The UK must follow the US’s surprising step forwards in reining in Big Tech
Rishi Sunak has stated that only governments can tackle the risks posed by AI. So why isn’t he?
As the UK’s much vaunted AI Safety Summit takes place this week, campaigners have provided deserved scrutiny over the hyping of apocalyptic threats over the more pressing issues in AI: algorithmic management at work, surveillance, profiling, and AI’s environmental impact.
The summit itself shows the UK moving from a total laissez-faire approach to an acceptance that some regulation is needed. However, Sunak still claims Britain’s approach is “not to rush to regulate.” But he’s missing a much bigger point. The challenges which new technology poses to our society aren’t a distant nightmare – they’re already here.
The core problem is the power which Big Tech monopolists hold over technologies which are central to our economy and broader society. Far from constraining these modern robber barons, Sunak’s government uses trade policy to cement this power in perpetuity, giving Big Tech giants and any AI technology they develop or acquire broad freedoms from much needed regulation.
Trade rule secrecy
Trade rules are the perfect vehicle for this, given neither parliament nor MPs have any control or oversight over them, much to the chagrin of a growing number of MPs. Just as intellectual property rules in effect handed Big Pharma global monopolies still utilised over medicines back in the 1990s, so today’s e-commerce chapters are handing Big Tech long-lasting control and secrecy over our data and how they use it.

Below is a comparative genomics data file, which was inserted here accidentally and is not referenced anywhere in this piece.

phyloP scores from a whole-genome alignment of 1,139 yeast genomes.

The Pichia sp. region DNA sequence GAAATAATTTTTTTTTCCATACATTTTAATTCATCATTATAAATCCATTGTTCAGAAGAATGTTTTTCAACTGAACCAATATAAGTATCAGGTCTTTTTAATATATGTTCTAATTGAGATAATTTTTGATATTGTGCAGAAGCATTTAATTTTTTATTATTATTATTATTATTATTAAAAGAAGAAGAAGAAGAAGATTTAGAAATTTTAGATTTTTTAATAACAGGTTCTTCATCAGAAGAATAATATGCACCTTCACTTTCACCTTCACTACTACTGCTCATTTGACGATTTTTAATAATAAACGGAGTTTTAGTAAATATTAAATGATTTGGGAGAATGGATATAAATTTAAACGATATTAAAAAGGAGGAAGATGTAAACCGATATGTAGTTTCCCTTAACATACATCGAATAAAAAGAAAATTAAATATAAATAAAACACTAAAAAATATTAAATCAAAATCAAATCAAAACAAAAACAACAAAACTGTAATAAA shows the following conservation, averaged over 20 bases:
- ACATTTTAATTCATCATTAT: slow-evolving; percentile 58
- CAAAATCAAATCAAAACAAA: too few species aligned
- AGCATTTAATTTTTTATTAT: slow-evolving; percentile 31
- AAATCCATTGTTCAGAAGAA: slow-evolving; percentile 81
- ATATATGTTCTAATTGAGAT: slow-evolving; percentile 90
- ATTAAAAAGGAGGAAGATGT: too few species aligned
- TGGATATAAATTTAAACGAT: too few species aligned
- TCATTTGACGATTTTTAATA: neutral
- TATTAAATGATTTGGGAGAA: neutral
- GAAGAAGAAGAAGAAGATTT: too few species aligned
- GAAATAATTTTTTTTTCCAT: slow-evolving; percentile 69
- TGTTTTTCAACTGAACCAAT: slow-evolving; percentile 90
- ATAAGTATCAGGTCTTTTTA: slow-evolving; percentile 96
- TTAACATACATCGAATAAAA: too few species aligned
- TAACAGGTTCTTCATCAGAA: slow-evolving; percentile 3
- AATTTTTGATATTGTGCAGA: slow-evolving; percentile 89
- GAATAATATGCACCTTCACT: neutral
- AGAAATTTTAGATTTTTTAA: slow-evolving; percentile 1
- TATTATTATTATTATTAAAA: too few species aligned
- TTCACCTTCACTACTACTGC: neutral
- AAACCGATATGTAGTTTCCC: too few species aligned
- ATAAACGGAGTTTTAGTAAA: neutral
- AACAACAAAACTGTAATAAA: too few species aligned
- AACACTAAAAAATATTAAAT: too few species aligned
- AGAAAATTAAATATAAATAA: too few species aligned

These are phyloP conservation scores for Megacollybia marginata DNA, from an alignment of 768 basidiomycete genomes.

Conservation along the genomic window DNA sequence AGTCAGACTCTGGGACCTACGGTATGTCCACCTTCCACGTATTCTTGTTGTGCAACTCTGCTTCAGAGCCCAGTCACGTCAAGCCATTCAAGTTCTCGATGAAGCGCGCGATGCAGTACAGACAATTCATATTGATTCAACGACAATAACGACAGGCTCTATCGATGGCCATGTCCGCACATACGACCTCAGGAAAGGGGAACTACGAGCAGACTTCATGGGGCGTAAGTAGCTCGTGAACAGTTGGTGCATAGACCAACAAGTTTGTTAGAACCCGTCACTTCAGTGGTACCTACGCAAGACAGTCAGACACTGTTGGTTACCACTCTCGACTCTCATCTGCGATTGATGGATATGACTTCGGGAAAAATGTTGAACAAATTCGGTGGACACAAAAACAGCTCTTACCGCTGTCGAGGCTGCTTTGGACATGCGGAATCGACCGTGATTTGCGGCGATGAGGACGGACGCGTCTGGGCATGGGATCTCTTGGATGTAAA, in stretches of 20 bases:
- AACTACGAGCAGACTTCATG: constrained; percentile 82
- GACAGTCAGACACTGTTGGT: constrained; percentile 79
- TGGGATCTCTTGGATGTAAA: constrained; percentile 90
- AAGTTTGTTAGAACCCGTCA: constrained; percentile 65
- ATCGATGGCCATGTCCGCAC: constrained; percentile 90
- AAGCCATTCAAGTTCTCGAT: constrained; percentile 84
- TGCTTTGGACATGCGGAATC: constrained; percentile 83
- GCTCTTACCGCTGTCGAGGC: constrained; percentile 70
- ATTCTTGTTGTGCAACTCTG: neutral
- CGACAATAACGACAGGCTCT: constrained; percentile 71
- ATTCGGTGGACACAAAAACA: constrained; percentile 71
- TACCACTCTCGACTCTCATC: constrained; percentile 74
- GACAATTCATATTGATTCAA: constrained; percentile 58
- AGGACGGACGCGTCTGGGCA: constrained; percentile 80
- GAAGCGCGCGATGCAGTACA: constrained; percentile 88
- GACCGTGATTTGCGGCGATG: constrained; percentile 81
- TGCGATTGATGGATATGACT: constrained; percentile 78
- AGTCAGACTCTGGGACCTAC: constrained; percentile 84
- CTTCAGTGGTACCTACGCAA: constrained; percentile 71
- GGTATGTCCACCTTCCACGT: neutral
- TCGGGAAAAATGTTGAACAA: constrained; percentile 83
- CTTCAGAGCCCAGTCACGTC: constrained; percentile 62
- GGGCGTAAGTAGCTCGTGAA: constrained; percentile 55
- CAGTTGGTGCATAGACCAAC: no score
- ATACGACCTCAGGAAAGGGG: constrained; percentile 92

The Big Tech wish list being pushed and already adopted by Sunak’s government has a number of pillars, including trade rules banning governments from asking tech companies operating in their countries to disclose the ‘source code’ behind the algorithmic systems they are using. That means they – and we – are left in the dark to the inner workings of new technologies like AI.
A ban on localised content means governments can’t prevent their citizens’ data being stored outside their jurisdiction, making it harder for them to control how it is used or abused. What’s more, new rules will make it impossible to compel companies to have a local presence in the countries in which they operate, again making it harder to tax and regulate them.
The risks of trading away protections
All of this matters for the regulation of artificial intelligence. AI uses huge data sets to train computers to make decisions, based on instructions from the algorithms in a source code. Trade deals in which countries sign away their ability to look into the under-the-bonnet programming of AI mean they cannot examine its biases or vulnerabilities.
This is particularly dangerous when used in public health systems or for global south governments understanding its impact on racialised populations. For example, a flaw in the source code in medical equipment could have fatal consequences for patients.
As use of AI encompasses ever more business practices, locking away source code from view ensures the stealth of myriad violations of privacy, civil rights, even competition rules. It was only through researchers combing though source code that it was revealed VW was using cars’ onboard computers to cheat emissions tests.
The US’s surprising turn